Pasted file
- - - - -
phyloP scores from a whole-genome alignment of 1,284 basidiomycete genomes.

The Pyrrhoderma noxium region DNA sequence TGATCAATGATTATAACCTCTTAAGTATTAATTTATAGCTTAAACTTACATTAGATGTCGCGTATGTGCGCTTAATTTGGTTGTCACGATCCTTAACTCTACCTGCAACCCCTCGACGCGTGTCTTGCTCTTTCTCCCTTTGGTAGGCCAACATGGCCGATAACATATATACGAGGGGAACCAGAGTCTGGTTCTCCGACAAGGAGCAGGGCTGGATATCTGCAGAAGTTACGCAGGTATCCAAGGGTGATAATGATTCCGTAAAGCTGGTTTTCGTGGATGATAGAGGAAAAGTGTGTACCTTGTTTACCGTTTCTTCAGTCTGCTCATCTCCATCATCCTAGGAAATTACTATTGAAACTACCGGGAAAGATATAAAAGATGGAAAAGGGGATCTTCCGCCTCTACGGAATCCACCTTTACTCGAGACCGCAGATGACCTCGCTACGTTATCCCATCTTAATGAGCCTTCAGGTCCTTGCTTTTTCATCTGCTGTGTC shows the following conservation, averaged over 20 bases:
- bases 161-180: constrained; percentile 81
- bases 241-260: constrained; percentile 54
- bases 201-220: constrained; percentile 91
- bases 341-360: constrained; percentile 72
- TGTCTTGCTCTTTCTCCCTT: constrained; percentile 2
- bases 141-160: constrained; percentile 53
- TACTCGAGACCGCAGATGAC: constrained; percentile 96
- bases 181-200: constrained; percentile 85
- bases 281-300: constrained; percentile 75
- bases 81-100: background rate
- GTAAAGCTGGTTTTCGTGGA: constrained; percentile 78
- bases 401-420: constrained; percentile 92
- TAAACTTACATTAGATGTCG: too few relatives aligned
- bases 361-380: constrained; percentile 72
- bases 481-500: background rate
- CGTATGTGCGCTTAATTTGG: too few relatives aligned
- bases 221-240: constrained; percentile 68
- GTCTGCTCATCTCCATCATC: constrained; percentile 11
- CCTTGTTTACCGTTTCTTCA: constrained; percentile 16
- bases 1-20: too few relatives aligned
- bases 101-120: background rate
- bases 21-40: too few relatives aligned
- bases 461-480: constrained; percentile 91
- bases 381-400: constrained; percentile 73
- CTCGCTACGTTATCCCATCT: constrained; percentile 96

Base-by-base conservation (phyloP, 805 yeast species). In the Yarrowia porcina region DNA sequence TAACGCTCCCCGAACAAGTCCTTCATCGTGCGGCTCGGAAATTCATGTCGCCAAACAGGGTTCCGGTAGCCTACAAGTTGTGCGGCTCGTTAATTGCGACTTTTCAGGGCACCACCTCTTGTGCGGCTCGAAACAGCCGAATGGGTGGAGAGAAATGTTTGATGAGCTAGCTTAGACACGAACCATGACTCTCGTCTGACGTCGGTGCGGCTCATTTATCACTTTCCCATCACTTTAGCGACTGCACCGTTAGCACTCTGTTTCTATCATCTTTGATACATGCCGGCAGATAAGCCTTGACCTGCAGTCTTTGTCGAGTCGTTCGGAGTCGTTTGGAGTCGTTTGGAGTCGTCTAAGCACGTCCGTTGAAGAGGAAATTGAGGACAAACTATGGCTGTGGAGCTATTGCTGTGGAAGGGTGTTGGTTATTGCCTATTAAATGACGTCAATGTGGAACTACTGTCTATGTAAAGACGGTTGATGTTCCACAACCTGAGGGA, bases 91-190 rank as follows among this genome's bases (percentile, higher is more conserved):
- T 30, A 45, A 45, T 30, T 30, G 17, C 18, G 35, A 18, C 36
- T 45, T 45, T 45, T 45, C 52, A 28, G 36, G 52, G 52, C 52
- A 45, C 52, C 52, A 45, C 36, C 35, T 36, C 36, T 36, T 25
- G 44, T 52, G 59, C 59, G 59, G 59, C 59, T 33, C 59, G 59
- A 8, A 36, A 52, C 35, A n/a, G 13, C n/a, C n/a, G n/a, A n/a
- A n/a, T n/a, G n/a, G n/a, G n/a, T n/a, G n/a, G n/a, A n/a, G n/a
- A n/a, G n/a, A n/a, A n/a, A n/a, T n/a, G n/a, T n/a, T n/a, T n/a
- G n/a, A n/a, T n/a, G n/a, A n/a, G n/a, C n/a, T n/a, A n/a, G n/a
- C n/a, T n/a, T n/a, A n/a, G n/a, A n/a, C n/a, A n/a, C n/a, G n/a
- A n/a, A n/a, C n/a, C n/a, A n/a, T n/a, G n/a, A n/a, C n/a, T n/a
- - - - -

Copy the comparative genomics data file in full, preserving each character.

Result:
phyloP scores from a whole-genome alignment of 1,284 basidiomycete genomes.

The Pyrrhoderma noxium region DNA sequence TGATCAATGATTATAACCTCTTAAGTATTAATTTATAGCTTAAACTTACATTAGATGTCGCGTATGTGCGCTTAATTTGGTTGTCACGATCCTTAACTCTACCTGCAACCCCTCGACGCGTGTCTTGCTCTTTCTCCCTTTGGTAGGCCAACATGGCCGATAACATATATACGAGGGGAACCAGAGTCTGGTTCTCCGACAAGGAGCAGGGCTGGATATCTGCAGAAGTTACGCAGGTATCCAAGGGTGATAATGATTCCGTAAAGCTGGTTTTCGTGGATGATAGAGGAAAAGTGTGTACCTTGTTTACCGTTTCTTCAGTCTGCTCATCTCCATCATCCTAGGAAATTACTATTGAAACTACCGGGAAAGATATAAAAGATGGAAAAGGGGATCTTCCGCCTCTACGGAATCCACCTTTACTCGAGACCGCAGATGACCTCGCTACGTTATCCCATCTTAATGAGCCTTCAGGTCCTTGCTTTTTCATCTGCTGTGTC shows the following conservation, averaged over 20 bases:
- bases 161-180: constrained; percentile 81
- bases 241-260: constrained; percentile 54
- bases 201-220: constrained; percentile 91
- bases 341-360: constrained; percentile 72
- TGTCTTGCTCTTTCTCCCTT: constrained; percentile 2
- bases 141-160: constrained; percentile 53
- TACTCGAGACCGCAGATGAC: constrained; percentile 96
- bases 181-200: constrained; percentile 85
- bases 281-300: constrained; percentile 75
- bases 81-100: background rate
- GTAAAGCTGGTTTTCGTGGA: constrained; percentile 78
- bases 401-420: constrained; percentile 92
- TAAACTTACATTAGATGTCG: too few relatives aligned
- bases 361-380: constrained; percentile 72
- bases 481-500: background rate
- CGTATGTGCGCTTAATTTGG: too few relatives aligned
- bases 221-240: constrained; percentile 68
- GTCTGCTCATCTCCATCATC: constrained; percentile 11
- CCTTGTTTACCGTTTCTTCA: constrained; percentile 16
- bases 1-20: too few relatives aligned
- bases 101-120: background rate
- bases 21-40: too few relatives aligned
- bases 461-480: constrained; percentile 91
- bases 381-400: constrained; percentile 73
- CTCGCTACGTTATCCCATCT: constrained; percentile 96

Base-by-base conservation (phyloP, 805 yeast species). In the Yarrowia porcina region DNA sequence TAACGCTCCCCGAACAAGTCCTTCATCGTGCGGCTCGGAAATTCATGTCGCCAAACAGGGTTCCGGTAGCCTACAAGTTGTGCGGCTCGTTAATTGCGACTTTTCAGGGCACCACCTCTTGTGCGGCTCGAAACAGCCGAATGGGTGGAGAGAAATGTTTGATGAGCTAGCTTAGACACGAACCATGACTCTCGTCTGACGTCGGTGCGGCTCATTTATCACTTTCCCATCACTTTAGCGACTGCACCGTTAGCACTCTGTTTCTATCATCTTTGATACATGCCGGCAGATAAGCCTTGACCTGCAGTCTTTGTCGAGTCGTTCGGAGTCGTTTGGAGTCGTTTGGAGTCGTCTAAGCACGTCCGTTGAAGAGGAAATTGAGGACAAACTATGGCTGTGGAGCTATTGCTGTGGAAGGGTGTTGGTTATTGCCTATTAAATGACGTCAATGTGGAACTACTGTCTATGTAAAGACGGTTGATGTTCCACAACCTGAGGGA, bases 91-190 rank as follows among this genome's bases (percentile, higher is more conserved):
- T 30, A 45, A 45, T 30, T 30, G 17, C 18, G 35, A 18, C 36
- T 45, T 45, T 45, T 45, C 52, A 28, G 36, G 52, G 52, C 52
- A 45, C 52, C 52, A 45, C 36, C 35, T 36, C 36, T 36, T 25
- G 44, T 52, G 59, C 59, G 59, G 59, C 59, T 33, C 59, G 59
- A 8, A 36, A 52, C 35, A n/a, G 13, C n/a, C n/a, G n/a, A n/a
- A n/a, T n/a, G n/a, G n/a, G n/a, T n/a, G n/a, G n/a, A n/a, G n/a
- A n/a, G n/a, A n/a, A n/a, A n/a, T n/a, G n/a, T n/a, T n/a, T n/a
- G n/a, A n/a, T n/a, G n/a, A n/a, G n/a, C n/a, T n/a, A n/a, G n/a
- C n/a, T n/a, T n/a, A n/a, G n/a, A n/a, C n/a, A n/a, C n/a, G n/a
- A n/a, A n/a, C n/a, C n/a, A n/a, T n/a, G n/a, A n/a, C n/a, T n/a